Recently, a Texas teacher’s letter to the parents of her second grade class went viral on Facebook. With over 59,000 shares in its short time on social media, many people have praised second grade teacher, Brandy Young on her homework policy. “Homework will only consist of work that your student did not finish during the school day.” Young stated. “There will be no formally assigned homework this year.” This is a revelation many families have been wishing for. With many children coming home after a long day at school, only to spend countless additional hours working on homework, it has taken time away from things like family time, extra-curricular activities, hobbies, and even a good night’s sleep. In Young’s letter, she states, “I ask that you spend your evenings doing things that are proven to correlate with student success. Eat dinner as a family, read together, play outside, and get your child to bed early.” The picture of Young’s new homework policy notice was posted on Facebook by a delighted parent, and has since swept the nation, getting raving reviews from many students and parents alike. Many are hoping that this will spark a change in schools across the country. But, does it live up to its promises? Will students really be happier and more successful without homework?
So, what do we really need to know about homework and how it affects students? Research shows that in the last 20 years, the lower level grades have had an increase in homework. This has not led to many positive results, rather neutral and sometimes negative outcomes for students. It is suggested that teachers assign first grade students 10 – 20 minutes of homework each night. Each grade after that, it is suggested that 10 more minutes of homework be added each night. It is said that sending work home for after school completion works on three categories: preparation, practice, and extension. It is meant to give children the chance to apply the skills and information they have learned during the school day. Children at the secondary level have been shown to be more successful during the school day if they have the chance to practice (even a small amount) after school hours.
However, despite this information, many studies have shown that there is no conclusive evidence that there is a correlation between homework and the success of students. It was proven to be beneficial to some students, under some circumstances, but not enough evidence was found in enough students to prove a link between homework and success. So why do teachers think that homework is a necessity? Why do parents wish for its elimination? Homework is beneficial, to a certain point. There is a very fine line between success and failure when it comes to the effects of homework. Some students benefit more than others, including older students. Some studies have proven that younger students have a harder time focusing after a long day at school, so they benefit less from it, yet they are the group that has seen the biggest increase in homework in the last 20 years. Too much homework takes away from its effectiveness in students. This seems to be the problem that many students and parents complain about today. Therefore, many people are pushing for its elimination.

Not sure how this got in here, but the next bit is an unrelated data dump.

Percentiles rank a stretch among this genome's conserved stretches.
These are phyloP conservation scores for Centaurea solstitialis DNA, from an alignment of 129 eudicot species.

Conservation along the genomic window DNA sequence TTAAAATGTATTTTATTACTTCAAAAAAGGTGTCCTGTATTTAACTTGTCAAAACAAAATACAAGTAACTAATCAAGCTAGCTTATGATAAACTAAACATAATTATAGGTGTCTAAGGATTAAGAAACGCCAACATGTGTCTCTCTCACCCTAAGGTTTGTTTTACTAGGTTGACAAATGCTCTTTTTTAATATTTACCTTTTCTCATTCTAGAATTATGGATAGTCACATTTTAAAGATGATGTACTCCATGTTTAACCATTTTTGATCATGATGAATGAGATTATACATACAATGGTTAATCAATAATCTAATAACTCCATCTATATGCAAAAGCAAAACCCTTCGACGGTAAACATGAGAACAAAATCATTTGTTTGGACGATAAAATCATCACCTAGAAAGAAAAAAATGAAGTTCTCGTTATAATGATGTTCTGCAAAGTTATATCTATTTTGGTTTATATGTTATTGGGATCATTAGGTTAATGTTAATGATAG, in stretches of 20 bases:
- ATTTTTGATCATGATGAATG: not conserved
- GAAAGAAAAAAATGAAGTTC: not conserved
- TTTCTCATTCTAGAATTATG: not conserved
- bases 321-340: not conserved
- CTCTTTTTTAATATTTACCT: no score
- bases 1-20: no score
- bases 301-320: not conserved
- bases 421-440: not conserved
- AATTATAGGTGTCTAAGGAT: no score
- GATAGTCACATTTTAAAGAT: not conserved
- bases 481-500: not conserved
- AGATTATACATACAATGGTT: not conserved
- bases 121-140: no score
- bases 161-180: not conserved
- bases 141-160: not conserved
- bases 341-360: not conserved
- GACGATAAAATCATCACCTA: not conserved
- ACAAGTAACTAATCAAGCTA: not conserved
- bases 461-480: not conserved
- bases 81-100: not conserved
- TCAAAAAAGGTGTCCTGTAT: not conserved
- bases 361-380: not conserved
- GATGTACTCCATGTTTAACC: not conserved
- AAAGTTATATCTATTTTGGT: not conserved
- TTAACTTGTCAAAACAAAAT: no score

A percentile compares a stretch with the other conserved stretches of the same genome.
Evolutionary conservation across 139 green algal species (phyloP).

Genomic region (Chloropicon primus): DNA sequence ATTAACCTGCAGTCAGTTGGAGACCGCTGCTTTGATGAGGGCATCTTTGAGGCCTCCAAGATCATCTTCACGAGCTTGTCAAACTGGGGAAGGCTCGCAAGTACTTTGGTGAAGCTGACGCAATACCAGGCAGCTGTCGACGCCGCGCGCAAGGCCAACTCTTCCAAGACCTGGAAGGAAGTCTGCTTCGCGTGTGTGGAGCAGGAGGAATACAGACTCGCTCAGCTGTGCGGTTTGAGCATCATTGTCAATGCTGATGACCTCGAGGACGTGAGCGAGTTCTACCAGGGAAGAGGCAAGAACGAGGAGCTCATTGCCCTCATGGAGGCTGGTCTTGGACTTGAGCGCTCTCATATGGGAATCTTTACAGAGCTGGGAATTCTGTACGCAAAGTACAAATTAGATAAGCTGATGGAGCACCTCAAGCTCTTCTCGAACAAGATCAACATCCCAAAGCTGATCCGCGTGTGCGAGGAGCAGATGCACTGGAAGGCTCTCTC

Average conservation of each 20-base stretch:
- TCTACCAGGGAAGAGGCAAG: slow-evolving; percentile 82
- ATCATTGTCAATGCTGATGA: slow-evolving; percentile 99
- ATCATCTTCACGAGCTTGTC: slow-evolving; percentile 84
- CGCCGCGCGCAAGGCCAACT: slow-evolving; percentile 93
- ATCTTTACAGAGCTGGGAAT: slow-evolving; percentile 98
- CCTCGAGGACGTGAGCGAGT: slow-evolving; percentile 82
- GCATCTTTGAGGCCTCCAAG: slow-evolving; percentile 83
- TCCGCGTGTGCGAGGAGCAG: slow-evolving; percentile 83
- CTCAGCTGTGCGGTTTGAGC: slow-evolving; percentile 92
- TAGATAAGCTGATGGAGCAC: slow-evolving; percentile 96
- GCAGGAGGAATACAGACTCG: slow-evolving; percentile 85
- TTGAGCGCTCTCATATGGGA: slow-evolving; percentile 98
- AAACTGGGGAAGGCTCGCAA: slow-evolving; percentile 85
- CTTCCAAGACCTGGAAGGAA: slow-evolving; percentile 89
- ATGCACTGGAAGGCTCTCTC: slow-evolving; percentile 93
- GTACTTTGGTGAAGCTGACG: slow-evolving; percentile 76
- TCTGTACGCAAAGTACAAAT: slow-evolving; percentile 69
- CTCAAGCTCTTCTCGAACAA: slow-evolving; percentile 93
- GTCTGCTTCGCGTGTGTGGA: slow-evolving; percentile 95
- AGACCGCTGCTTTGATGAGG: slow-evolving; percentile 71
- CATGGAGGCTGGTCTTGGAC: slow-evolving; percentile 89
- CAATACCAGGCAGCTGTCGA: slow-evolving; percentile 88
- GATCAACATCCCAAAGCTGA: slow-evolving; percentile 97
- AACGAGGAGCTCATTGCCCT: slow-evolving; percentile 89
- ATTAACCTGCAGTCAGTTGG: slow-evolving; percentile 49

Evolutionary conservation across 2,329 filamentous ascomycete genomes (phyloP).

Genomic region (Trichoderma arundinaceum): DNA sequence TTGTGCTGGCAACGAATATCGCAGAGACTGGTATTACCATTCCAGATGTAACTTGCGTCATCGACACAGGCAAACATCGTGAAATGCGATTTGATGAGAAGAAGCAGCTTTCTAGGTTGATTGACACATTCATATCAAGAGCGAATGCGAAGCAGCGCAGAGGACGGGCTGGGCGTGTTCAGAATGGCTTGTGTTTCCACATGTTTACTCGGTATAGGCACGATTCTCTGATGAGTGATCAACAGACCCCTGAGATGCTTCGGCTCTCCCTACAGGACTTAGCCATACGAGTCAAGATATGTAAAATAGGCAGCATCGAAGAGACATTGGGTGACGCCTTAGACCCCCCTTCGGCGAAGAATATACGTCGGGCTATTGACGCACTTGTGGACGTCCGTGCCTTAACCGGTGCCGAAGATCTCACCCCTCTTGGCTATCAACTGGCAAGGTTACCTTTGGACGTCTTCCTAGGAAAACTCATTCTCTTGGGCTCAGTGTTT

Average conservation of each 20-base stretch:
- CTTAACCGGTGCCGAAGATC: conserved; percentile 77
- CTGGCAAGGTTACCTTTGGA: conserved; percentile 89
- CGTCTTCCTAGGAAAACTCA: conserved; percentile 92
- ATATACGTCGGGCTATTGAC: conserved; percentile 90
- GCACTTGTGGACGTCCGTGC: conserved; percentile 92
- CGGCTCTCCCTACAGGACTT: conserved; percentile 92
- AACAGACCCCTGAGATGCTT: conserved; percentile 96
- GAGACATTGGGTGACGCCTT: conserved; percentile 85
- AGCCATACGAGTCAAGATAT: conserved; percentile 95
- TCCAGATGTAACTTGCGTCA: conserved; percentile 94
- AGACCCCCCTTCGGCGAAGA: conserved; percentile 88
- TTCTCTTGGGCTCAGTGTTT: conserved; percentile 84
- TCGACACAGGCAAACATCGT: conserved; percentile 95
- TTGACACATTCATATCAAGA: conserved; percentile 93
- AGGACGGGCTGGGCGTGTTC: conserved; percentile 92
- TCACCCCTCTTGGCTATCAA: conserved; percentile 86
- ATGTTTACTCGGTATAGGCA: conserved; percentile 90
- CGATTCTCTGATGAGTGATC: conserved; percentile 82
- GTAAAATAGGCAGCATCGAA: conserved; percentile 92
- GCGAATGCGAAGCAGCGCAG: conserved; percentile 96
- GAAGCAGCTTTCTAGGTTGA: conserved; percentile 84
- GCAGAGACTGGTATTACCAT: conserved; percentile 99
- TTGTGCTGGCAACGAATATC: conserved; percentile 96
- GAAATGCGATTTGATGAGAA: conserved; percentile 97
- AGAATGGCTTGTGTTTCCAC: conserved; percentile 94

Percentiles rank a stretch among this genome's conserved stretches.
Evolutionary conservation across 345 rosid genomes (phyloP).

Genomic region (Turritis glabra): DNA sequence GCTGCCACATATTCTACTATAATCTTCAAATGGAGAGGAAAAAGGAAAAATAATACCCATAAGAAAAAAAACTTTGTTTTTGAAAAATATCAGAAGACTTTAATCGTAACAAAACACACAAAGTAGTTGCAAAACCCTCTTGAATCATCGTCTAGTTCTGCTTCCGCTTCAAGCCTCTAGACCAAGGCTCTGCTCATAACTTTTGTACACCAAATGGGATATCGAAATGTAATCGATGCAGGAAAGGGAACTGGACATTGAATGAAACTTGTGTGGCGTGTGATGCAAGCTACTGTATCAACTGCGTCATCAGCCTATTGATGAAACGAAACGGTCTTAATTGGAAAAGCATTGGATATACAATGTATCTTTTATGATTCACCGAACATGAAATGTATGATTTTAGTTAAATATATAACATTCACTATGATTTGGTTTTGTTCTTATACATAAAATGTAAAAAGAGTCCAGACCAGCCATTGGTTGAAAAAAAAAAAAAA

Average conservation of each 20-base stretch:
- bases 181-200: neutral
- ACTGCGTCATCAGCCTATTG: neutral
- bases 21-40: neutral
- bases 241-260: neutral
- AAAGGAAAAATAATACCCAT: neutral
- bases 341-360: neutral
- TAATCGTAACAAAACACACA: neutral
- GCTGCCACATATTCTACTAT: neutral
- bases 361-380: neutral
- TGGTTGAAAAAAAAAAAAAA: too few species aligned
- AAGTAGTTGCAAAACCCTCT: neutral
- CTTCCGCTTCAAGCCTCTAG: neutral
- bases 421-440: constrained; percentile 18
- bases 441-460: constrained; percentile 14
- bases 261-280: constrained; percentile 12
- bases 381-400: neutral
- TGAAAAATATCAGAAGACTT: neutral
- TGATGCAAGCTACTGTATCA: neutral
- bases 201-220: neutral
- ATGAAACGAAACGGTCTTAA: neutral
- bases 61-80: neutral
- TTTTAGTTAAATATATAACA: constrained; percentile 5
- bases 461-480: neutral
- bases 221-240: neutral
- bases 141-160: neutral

Today, teachers struggle between the push for less homework, the growing demands of state standards, and the need for more hours in the day for learning. It is up to teachers to find a happy medium for today’s students after school assignments. According to Young, “For any teacher considering anything that might benefit their students I say go for it; if something doesn’t work, change it.” Teachers must try different approaches to learning, to see how it works for their specific class. No two children are the same, therefore, no two students learn the same. We must trust our teachers to make the right decision for our students. What do you think is the best homework policy?